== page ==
The 'morning after' regime change: Should US force democracy again?
Reconsider the US success rate before forcing democracy again
By Minxin Pei and Sara Kasper
WASHINGTON – Recent press reports of the Bush administration's plans for a post-Hussein Iraq have underscored Washington's determination to seek a regime change in Baghdad, even though the White House claims that its primary objective remains disarming Iraq. Instead of becoming giddy over the prospects of a new democratic Iraq, President Bush's advisers should review Washington's own - decidedly mixed - record of regime change and temper their optimism.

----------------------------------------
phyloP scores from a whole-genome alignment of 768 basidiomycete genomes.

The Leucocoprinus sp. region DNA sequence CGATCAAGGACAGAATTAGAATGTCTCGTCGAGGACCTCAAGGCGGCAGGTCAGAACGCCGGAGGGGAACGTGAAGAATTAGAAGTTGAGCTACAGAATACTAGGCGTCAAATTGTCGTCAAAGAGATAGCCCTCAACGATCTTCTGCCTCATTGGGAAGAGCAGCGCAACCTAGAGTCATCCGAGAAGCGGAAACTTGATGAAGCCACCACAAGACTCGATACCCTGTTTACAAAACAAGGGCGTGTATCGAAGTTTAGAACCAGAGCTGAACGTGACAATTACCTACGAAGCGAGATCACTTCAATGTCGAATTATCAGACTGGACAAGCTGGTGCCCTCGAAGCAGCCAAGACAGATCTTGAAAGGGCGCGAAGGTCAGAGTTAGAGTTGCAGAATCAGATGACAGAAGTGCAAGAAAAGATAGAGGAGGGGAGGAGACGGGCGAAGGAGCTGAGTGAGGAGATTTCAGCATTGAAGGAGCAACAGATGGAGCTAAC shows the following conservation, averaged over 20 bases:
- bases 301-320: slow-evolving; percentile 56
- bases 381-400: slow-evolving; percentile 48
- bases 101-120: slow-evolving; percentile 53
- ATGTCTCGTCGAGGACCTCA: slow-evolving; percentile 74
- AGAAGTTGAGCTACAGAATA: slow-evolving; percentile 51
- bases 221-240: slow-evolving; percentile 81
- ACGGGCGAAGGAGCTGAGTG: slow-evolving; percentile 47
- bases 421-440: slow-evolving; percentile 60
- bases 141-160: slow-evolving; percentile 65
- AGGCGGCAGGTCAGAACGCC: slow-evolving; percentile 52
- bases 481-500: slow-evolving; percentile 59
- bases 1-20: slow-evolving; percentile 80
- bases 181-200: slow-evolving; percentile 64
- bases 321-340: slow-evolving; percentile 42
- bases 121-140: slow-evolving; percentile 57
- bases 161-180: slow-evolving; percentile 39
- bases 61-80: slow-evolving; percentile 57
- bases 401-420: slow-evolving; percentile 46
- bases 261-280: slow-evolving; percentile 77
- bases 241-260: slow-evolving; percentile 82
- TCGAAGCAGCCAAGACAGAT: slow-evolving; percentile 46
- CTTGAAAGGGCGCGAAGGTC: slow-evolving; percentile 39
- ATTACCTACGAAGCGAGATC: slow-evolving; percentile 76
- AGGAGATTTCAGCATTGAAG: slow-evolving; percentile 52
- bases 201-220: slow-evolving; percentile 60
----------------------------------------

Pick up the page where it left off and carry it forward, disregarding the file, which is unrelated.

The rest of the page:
Among the major powers, the US has engaged in the largest number of regime changes. Since the past century, it has deployed its military to impose democratic rule in foreign lands on 18 occasions. Yet this impressive record of international activism has left an uninspiring legacy. Of all the regimes the US has replaced with force, democratic rule has been sustained in only five places - Germany, Japan, Italy, Panama, and Grenada. This suggests a success rate of less than 30 percent. Outside the developed world and Latin America, there hasn't been a single success.